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We should try harder. Martyrs win by losing, and we don't want the world's most famous martyr-in-waiting to win. Given the success so far of the military campaign in Afghanistan, it seems highly likely that bin Laden will soon be dead. He may be killed by U.S. forces who find his lair, or he may meet his death in the rubble of a bomb blast. Perhaps his end will come at the hands of those closest to him; bin Laden's bodyguards are said to have sworn to kill their leader rather than let him be captured. The precise form of bin Laden's death is of little significance. What matters is that on earth he be denied a martyr's crown.
Many scholars would say that is impossible. Bin Laden, they argue, is already a hero in the Islamic world; his death will merely inspire a thousand 10,000 imitators. That lends a logic to the acts of Sept. 11. At first glance the deliberate provocation of the most powerful nation in the world made little sense. But if America's reaction to that atrocity inspires a generation of young Muslims to commit themselves to armed struggle against the West, bin Laden wins. Then all the money spent on space-age pilotless planes and U.S. special forces, with their night-vision goggles and heat-seeking sensors, has been wasted, and all those who were killed on Sept. 11 have died in vain.
To give them a worthwhile legacy, the U.S. and its allies now need to fight on three fronts. The shooting war is not over; indeed, it may have hardly started. Whatever happens to bin Laden, al-Qaeda's fighters must be hunted down and disarmed; if they seek safe havens elsewhere or if other countries are proved to be assisting al-Qaeda, then the war may yet spread far beyond Afghanistan's plains.
America's battle plan for the second front was written 137 years ago. When Abraham Lincoln spoke at his second Inaugural, he implored Americans to "bind up the nation's wounds, to care for him who shall have borne the battle and for his widow and his orphan." Few nations are as wounded as Afghanistan; even fewer have so many pitiable widows and orphans. If it is true (and it is) that U.S. policy over the past 20 years is not the main or even proximate cause of such suffering, it is also true that America is the richest nation on earth and Afghanistan one of the poorest. A large measure of generosity aid, medicine, a program to remove the land mines that keep Afghan fields untilled and maim Afghan children can prolong the smiles on the faces of those liberated in the past two weeks. There must be no replay of America's thoughtlessness in 1989, when, after the defeated Soviet forces marched across the Oxus River, Washington dropped Afghanistan like a used tissue.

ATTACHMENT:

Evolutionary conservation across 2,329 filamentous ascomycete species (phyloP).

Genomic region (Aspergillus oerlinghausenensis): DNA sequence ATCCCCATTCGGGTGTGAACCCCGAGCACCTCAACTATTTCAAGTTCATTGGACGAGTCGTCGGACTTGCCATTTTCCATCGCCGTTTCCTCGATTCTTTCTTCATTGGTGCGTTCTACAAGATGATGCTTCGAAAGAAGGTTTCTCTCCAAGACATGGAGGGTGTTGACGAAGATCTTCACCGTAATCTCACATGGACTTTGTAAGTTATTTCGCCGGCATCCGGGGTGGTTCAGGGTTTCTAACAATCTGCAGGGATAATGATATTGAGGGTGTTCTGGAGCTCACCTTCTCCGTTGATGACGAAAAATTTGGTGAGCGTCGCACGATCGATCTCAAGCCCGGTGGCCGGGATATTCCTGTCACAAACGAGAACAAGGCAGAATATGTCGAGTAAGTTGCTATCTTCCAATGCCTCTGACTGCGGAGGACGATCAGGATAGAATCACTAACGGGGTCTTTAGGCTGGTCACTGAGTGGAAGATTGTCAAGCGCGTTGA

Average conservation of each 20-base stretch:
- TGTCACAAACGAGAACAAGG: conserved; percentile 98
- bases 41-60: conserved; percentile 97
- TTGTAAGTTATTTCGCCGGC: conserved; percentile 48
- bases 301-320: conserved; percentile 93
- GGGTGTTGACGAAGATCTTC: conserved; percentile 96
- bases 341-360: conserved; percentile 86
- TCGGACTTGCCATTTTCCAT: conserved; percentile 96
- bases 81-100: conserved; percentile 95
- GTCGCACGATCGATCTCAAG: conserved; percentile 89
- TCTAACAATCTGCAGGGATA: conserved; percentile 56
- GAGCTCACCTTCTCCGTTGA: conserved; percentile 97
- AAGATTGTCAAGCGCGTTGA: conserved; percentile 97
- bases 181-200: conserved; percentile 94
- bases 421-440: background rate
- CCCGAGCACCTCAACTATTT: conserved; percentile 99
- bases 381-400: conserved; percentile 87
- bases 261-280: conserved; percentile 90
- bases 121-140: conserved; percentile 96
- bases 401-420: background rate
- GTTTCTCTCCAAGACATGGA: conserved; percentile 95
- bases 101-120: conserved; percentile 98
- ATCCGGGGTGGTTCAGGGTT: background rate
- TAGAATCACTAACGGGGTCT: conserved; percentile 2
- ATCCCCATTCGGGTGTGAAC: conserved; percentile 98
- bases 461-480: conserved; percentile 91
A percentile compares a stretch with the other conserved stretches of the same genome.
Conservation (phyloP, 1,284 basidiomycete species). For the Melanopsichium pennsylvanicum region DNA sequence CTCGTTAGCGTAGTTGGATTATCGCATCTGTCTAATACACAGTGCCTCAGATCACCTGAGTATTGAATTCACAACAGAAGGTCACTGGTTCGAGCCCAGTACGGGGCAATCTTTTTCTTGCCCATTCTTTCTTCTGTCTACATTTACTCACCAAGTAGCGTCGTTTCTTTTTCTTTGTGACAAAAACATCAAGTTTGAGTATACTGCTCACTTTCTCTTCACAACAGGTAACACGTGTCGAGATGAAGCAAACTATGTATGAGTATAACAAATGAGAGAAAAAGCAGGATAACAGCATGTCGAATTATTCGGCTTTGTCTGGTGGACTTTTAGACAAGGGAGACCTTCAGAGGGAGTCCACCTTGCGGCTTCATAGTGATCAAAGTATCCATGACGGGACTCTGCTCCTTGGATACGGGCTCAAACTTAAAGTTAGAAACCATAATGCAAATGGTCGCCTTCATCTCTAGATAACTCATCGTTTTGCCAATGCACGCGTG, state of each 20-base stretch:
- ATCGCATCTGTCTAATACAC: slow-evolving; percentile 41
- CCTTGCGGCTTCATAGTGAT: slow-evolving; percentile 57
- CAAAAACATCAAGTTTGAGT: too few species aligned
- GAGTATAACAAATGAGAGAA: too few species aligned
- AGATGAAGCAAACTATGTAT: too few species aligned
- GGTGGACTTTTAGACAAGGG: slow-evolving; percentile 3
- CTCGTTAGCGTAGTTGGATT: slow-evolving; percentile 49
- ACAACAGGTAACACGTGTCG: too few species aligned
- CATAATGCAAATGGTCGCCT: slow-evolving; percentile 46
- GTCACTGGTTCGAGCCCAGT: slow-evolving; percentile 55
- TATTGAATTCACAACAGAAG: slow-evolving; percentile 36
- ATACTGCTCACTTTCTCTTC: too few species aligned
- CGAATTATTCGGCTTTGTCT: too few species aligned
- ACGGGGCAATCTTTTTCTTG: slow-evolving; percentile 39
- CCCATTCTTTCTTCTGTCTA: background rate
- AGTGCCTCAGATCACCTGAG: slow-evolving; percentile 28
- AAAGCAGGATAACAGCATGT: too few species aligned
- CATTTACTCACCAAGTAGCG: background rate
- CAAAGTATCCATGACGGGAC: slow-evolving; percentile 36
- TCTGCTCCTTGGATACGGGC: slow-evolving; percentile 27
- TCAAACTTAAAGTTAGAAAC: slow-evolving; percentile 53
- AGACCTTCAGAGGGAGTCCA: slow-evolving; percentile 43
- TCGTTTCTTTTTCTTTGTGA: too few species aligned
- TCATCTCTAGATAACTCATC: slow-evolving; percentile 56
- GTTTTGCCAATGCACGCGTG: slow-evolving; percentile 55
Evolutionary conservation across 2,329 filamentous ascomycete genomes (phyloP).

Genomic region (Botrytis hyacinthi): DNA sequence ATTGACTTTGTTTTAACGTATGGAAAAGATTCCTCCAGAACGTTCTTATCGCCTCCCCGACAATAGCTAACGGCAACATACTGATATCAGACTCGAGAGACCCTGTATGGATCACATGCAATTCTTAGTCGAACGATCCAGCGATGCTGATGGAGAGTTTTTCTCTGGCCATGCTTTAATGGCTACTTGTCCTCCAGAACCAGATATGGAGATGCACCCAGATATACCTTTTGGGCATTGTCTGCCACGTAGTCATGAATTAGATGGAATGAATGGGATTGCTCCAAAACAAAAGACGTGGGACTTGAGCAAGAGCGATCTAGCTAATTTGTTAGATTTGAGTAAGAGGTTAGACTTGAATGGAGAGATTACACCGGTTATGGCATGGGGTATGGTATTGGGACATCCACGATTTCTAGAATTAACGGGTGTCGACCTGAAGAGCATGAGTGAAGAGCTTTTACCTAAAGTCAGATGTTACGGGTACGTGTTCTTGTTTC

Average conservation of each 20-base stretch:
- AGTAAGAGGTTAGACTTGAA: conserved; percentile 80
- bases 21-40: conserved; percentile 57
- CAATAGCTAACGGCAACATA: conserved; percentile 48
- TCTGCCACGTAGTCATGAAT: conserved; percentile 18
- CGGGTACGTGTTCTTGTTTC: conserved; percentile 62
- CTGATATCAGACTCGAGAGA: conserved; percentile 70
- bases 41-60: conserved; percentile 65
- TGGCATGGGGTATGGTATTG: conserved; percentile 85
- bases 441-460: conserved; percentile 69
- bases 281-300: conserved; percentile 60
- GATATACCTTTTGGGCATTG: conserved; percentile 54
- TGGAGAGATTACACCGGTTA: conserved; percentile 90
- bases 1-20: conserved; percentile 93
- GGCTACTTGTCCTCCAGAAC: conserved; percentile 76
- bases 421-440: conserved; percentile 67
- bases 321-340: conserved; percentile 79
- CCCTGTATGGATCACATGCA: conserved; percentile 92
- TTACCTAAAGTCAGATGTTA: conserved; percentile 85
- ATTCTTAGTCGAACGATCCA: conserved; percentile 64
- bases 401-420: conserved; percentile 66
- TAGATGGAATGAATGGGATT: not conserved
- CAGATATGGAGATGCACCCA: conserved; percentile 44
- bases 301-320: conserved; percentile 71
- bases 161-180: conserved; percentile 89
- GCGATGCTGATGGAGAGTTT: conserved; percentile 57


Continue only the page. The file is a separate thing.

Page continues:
Granted, using aid from the outside to build a nation is difficult anywhere. In Afghanistan (which, riven by bitter ethnic rivalries, barely counts as a nation at all) it will be a challenge for heroes. But the third front is the most difficult of all. For millions in the cities of the developing world, even in places that have seen miraculous economic growth, the promise of plenty is an illusion. Like the children in a Victorian novel, they press their nose against the windows of a house within which tables groan under jellies and pies. Relative poverty did not create and does not excuse international terrorism. But it can build a network of sympathy for those who take up the bomb and gun. Somehow the West, with its commitment to rationalism, belief in the future, confidence in the soothing effects of prosperity, has to learn how to talk to those with a different mental map those for whom change is threatening, yesterday is more comforting than tomorrow and faith is a rock amid shifting sands.
In a brilliant contribution to the new collection of essays How Did This Happen?, Anatol Lieven tells of Pakistani Islamic radicals in the 1980s. They lived in a "semi-Western, semi-modern culture." They faced the threat of "sinking into the immiserated, semi-employed proletariat with the hira mandi, or prostitutes' quarter, as the possible destiny of their sisters and daughters." It is men like those who may soon be tempted to venerate bin Laden's memory. We must persuade them to withhold the accolade; we can start by listening to their stories.